At first, city and country leaders downplayed the severity of what would later be described as a “killer fog.” Then hospitals began filling up with victims short of breath or injured in collisions from the low visibility. About 4,000 fog-induced deaths were reported in the days that followed – more civilian casualties than were caused by any single incident during WWII. An estimated 150,000 people were hospitalized with smog-related illnesses and injuries. As many as 8,000 more excess deaths in the months ahead were likely linked to the fog’s effects. The fog finally lifted on December 9 when wind from the west swept the smoky cloud away from the city and out to the North Sea.

Though slow to act, the British government did conduct an investigation into the causes of the “Great Smog,” which eventually led to the passage of Britain’s Clean Air Act of 1956. The Act restricted the burning of coal in urban areas, established smoke-free zones in the city, and provided grants to homeowners to convert their coal-fired stoves and furnaces to cleaner heating systems. The transition away from coal use took years, during which time more toxic fogs visited London, but none as devastating at The Great Smog of 1952.

Air Pollution in London Today

Coal was gradually eliminated from most UK homes and industries by the late 1970s and from the power sector by the beginning of the 21st century. So, no more “pea-soupers.” But the end of coal use didn’t spell the end of pollution in London. Vehicle exhaust has continued to plague the city. As recently as 2014, Oxford Street (a main shopping thoroughfare) was named the most polluted street on Earth, primarily due to the nitrogen dioxide (NO2) spewed from diesel vehicles.

That moniker wasn’t great for the city’s tourism. And so, London Mayor Sadiq Khan made air quality a top priority when he took office in 2016, establishing low (and ultra-low) emission zones, charging high fees for drivers with older (more polluting) cars, and installing lots of EV charging station. The city is aiming to reach net-zero emissions by 2030 – a 180-degree turnaround from days of “killer fogs.”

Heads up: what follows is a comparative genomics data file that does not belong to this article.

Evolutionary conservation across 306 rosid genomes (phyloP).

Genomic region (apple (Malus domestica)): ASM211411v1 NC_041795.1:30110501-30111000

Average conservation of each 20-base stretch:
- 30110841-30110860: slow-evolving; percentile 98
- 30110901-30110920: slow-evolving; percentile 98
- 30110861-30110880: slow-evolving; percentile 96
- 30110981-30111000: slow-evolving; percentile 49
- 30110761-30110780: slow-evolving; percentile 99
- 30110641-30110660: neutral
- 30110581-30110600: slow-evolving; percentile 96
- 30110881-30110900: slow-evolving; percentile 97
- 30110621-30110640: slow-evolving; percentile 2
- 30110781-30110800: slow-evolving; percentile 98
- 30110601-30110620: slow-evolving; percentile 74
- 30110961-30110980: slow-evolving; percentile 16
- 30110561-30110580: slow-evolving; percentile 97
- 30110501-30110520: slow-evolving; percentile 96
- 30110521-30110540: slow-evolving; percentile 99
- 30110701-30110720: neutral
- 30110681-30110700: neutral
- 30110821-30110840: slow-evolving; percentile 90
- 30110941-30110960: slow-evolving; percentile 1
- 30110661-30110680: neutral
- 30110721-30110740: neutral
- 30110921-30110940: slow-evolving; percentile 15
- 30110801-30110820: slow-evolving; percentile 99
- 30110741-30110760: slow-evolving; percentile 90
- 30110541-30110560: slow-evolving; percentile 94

A bright red, hybrid double decker moves down a London streetWhat London’s Great Smog of 1952 Taught Us

Seventy years on, there are lessons from the Great Smog of 1952 for other global cities. Many more newly industrialized cities depend on coal as a primary energy source today, creating the kind of sulfur dioxide emissions that led to London’s pea-soupers and acid rain. This is especially true in some of Asia’s largest cities, including Delhi, India and Lahore, Pakistan. In addition to emissions from coal-burning power plants and factories, the cities’ air is further tainted by the burning of crop waste from nearby farms.

And coal doesn’t only cause visible air pollution. It is currently the single biggest source of greenhouse gas emissions and phasing it out will be critical to meeting international climate goals. Britain has shown that countries can successfully transition away from coal, especially if cleaner and cheaper alternatives are available to meet people’s needs.

In the Air Pollution unit of PopEd’s high school curriculum, Earth Matters: Studies for Our Global Future, we include a case study about this event (“The Big Smoke: When London Fog Turned Deadly”), which also provides some useful context of the years leading up to it, beginning with the rapid industrialization of the 19th century in the UK. The reading also shows how the lessons learned changed fossil fuel usage, and what corollaries can be seen in rapidly industrializing cities today.


Image credits: London fog drawing (The Illustrated London News, volume 10, Jan. Wellcome Collection is licensed under CC BY 4.0) ; Policeman directing traffic (Image ID EJ7JFC Trinity Mirror/Mirrorpix/Alamy Stock Photo); Hybrid bus (Arriva London North HW3 LJ58 AVK rear 2 by Arriva436 is licensed under CC BY 3.0)